Yesterday evening I saw A Winged Victory For The Sullen Perform at The Warhol. It began with one man project Loscil who played a bass heavy soothing set of ambient and minimalist electronic music. His music consisted of pulsating low end bass and minimalistic electronic noise that were accompanied by a nice series of videos and graphics that appeared to interact in response to the electronics. His set was pretty to the point, beginning promptly and as many of these ambient / drone shows go he stood center stage behind some equipment with a laptop to his side which made the accompanying visuals all the more necessary for entertainments sake – a really nice surprise seeing as I haven’t yet delved into Loscil’s catalog as much as I would have liked to but it was performance that seemed to fit perfectly as a precursor to A Winged Victory’s performance.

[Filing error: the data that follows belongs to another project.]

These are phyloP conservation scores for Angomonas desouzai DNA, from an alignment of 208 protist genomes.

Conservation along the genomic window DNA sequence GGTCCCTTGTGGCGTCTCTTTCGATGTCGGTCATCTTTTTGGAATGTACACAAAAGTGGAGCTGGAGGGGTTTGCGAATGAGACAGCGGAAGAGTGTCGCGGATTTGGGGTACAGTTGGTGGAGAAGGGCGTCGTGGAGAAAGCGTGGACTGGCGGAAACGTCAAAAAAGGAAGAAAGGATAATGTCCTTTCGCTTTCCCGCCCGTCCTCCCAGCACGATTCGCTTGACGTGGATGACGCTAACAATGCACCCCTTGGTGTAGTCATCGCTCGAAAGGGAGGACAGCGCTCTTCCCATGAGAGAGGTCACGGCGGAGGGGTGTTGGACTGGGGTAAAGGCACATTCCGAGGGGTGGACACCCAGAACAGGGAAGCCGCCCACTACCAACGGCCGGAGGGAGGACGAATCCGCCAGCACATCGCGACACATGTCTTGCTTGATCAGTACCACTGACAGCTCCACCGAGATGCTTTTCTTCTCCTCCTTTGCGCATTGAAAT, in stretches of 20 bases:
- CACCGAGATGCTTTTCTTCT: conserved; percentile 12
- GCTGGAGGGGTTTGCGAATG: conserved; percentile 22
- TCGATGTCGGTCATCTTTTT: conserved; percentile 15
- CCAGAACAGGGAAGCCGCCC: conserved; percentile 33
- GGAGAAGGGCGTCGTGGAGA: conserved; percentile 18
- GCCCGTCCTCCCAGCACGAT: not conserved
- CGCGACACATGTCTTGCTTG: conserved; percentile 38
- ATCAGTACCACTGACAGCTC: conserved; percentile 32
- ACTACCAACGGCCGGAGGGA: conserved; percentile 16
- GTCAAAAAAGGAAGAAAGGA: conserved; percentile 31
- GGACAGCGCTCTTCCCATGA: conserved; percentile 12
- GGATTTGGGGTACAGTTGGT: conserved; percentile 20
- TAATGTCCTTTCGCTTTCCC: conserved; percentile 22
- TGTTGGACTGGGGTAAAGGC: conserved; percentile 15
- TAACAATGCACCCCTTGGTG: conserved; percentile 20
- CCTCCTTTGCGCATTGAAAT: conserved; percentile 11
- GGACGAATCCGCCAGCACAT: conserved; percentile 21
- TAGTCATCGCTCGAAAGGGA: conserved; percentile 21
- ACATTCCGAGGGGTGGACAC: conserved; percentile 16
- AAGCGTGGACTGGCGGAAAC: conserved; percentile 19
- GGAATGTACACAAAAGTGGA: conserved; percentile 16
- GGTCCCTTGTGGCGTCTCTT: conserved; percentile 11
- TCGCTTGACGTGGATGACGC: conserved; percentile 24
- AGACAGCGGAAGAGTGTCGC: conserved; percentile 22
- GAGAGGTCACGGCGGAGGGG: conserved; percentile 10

Between sets there was a brief intermission and A Winged Victory took stage. Typically they are a duo but with their latest release, ‘Atmos’, they expanded their sonic pallet considerably with the addition of more electronics and a string trio. The set was considerably more low key than I had expected – the screen behind them was illuminated with a still pixelated image of what appeared to be static or maybe a blown out image of some hay. I kept expecting at any moment for the image to quickly change to a stark black and white video of some scenic landscape or perhaps even more appropriate, a video of choreographer, Wayne McGregor’s dance piece in which A Winged Victory’s second LP shares its name with but still the static image remained casting the performers as stark silhouettes. To make up for it the performance was one that sounded even better than their recorded material. There were moments – although brief where rippling sub bass came beneath the swirling strings, that kind of Ben Frost-esque bass that you can feel resonating with the swells of the strings and throughout your entire body – it was a performance somewhere between the relaxing lulls of Stars of the Lid, a duo in which Adam Wiltzie was also a part of and dynamic songwriting of Kranky Records labelmates, Godspeed You! Black Emperor; a great mix of both the cascading simplicity of their first record and the more structured form that can be heard on ‘Atmos’. The group played for nearly an hour before performing a little encore.